The breakout pop star’s angst-ridden anthem about an ex who moved on too quickly may not be as cotton-candy-light as most songs of the summer, but that’s why the chart-topping “Good 4 U” works. Rodrigo’s raw hurt seeps into her sarcastic lyrics, and the foot-stomping rock melody is both undeniably fun and intensely angry. In other words, it’s a dopamine rush of a bop with a cathartic bite. What song could be more appropriate for the “hot vax summer” that didn’t turn out so hot after all?

— Shirley Li, Culture writer

BTS, “Butter

Butter, as we all know, makes everything better. So it’s no surprise that the aptly named BTS single slid into hearts across the globe with catchy promises of funky fun. In a summer that was defined by uncertainties, plenty of pop stars found that it’s cool to be sad. Yet the group’s Michael Jackson–inspired track, which marks BTS’s second English-language release, easily pushes past a field of anxious and apologetic ballads to give a defiant taste of what summer should, and could, be.

— Jennifer Baik, assistant editor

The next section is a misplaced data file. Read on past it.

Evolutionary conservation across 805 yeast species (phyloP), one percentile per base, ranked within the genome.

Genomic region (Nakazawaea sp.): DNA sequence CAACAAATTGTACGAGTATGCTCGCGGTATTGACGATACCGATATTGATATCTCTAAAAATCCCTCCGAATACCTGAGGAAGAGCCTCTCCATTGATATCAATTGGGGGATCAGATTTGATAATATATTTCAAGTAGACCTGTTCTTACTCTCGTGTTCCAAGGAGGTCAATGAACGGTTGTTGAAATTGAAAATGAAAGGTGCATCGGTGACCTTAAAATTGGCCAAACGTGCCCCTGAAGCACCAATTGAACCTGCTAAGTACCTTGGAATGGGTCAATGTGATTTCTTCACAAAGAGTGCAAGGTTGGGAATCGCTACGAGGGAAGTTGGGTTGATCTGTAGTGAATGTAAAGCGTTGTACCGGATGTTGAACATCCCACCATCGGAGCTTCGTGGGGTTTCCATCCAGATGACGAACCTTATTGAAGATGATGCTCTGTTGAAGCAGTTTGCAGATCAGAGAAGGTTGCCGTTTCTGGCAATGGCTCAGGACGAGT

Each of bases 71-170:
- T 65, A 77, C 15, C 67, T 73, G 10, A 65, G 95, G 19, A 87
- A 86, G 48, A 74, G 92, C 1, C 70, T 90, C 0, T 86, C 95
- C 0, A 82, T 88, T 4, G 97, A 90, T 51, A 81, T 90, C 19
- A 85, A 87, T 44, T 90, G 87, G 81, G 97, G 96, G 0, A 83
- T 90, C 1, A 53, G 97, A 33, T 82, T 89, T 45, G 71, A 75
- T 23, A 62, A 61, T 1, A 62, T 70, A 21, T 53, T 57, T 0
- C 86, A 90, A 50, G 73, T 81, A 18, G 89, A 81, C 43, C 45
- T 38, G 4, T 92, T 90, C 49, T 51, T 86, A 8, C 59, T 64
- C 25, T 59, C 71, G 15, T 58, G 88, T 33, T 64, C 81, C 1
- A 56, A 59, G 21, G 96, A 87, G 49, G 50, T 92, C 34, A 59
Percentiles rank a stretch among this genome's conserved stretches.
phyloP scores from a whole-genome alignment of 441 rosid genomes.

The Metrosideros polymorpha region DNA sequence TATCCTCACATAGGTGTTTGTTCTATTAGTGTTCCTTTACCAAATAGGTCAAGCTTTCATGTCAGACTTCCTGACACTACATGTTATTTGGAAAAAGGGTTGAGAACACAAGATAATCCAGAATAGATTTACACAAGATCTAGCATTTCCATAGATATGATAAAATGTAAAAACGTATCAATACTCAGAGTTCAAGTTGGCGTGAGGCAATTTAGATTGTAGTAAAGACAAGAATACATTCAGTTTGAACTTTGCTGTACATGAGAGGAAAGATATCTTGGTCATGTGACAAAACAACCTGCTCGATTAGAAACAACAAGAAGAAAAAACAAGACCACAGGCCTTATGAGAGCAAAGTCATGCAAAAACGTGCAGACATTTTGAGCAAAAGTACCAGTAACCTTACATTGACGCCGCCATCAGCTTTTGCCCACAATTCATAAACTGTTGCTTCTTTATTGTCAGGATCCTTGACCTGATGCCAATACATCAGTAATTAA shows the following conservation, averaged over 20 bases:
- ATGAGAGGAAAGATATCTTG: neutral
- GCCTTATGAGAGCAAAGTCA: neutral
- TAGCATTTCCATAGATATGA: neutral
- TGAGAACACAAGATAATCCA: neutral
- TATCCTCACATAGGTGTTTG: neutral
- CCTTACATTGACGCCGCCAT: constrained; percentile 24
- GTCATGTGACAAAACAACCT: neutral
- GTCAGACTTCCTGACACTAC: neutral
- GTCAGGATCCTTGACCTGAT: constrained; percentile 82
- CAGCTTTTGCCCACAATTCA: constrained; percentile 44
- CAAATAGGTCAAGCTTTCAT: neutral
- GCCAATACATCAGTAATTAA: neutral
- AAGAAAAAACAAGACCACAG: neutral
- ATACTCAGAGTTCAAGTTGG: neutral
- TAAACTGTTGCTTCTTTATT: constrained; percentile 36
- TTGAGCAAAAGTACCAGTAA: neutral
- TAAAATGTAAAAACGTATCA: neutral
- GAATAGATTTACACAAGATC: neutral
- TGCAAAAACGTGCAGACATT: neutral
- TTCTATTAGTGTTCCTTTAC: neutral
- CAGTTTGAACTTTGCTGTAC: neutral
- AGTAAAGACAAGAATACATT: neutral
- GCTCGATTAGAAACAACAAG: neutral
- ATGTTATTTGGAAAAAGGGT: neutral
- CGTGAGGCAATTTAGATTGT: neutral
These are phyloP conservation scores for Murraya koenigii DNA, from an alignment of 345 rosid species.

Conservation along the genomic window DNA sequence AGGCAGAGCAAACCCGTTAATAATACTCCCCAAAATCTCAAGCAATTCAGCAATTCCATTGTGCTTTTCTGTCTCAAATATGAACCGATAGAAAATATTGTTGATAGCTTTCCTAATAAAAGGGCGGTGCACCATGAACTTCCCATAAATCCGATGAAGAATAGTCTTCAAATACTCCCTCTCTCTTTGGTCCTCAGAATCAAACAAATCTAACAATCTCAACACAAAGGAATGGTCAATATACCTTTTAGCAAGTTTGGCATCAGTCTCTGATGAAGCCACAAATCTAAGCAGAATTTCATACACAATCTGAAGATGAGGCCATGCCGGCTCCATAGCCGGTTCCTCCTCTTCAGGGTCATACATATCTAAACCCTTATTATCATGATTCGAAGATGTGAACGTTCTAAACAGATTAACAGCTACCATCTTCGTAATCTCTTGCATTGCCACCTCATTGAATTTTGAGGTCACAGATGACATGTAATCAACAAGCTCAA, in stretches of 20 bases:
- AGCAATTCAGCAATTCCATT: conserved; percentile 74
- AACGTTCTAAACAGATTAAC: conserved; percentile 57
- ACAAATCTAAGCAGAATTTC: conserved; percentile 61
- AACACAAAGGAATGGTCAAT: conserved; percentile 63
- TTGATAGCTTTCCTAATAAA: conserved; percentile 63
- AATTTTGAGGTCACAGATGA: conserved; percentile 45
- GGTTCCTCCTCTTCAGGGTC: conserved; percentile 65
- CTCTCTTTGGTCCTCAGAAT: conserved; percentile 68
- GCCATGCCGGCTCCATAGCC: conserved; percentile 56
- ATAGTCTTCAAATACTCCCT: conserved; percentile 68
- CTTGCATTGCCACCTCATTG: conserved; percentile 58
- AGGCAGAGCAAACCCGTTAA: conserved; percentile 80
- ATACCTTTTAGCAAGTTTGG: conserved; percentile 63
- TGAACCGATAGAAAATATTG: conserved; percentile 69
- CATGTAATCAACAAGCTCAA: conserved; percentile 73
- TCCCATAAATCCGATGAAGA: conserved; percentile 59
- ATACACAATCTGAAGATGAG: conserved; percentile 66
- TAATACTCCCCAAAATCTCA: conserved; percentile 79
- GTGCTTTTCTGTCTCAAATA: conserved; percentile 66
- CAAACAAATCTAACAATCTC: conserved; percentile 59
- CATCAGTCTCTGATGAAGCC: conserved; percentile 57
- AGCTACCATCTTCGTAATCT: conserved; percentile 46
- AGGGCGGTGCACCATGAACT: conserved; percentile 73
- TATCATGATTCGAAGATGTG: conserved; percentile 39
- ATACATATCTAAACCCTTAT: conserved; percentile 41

Lorde, “Solar Power

No song better encapsulates the agony and the ecstasy—or is it the ecstasy and the agony?—of summer 2021. Those three sun-soaked minutes captured everything we wanted from the past few months: vitamin D, freedom, camaraderie, release, and the prospect of aggressive, near-term climate-change mitigation. And we got them for, well, about six weeks. But then, like Lorde’s underwhelming LP, came the Delta variant, and a reconciliation process likely to extend into October.

— Robinson Meyer, staff writer covering climate

Did we overlook any summertime smashes? Weigh in: Send us your nominees for 2021’s song of the summer. (We, too, love revisiting the classics, but recent releases only, please. We don’t make the rules of pop culture! We just abide.)

Every weekday evening, our editors guide you through the biggest stories of the day, help you discover new ideas, and surprise you with moments of delight. Subscribe to get this delivered to your inbox.